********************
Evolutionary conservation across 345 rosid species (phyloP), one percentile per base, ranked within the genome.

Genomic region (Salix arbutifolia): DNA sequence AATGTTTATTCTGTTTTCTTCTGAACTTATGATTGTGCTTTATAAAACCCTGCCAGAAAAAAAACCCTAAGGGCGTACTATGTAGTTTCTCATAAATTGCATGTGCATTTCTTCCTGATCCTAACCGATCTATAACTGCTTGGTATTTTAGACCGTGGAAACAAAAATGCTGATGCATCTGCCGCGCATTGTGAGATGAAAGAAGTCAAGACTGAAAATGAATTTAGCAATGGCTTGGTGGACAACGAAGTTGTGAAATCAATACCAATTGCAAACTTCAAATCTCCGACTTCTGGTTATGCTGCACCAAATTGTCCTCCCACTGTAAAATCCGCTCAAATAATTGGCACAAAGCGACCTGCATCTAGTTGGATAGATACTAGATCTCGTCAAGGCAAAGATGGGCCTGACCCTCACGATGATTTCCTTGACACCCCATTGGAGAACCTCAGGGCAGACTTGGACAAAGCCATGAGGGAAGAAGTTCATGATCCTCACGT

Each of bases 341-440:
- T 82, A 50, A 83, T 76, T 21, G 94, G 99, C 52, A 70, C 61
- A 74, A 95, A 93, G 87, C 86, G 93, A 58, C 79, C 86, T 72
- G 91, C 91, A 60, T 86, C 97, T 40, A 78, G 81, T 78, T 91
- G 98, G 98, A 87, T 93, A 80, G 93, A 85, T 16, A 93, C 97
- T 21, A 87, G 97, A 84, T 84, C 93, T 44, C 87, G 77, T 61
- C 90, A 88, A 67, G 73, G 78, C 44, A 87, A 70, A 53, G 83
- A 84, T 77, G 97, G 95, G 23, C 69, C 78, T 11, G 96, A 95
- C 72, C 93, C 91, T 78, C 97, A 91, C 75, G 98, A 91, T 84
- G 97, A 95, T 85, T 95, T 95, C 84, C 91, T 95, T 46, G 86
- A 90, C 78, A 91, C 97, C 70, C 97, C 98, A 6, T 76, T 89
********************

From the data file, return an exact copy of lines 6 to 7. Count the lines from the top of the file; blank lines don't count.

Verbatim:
- G 91, C 91, A 60, T 86, C 97, T 40, A 78, G 81, T 78, T 91
- G 98, G 98, A 87, T 93, A 80, G 93, A 85, T 16, A 93, C 97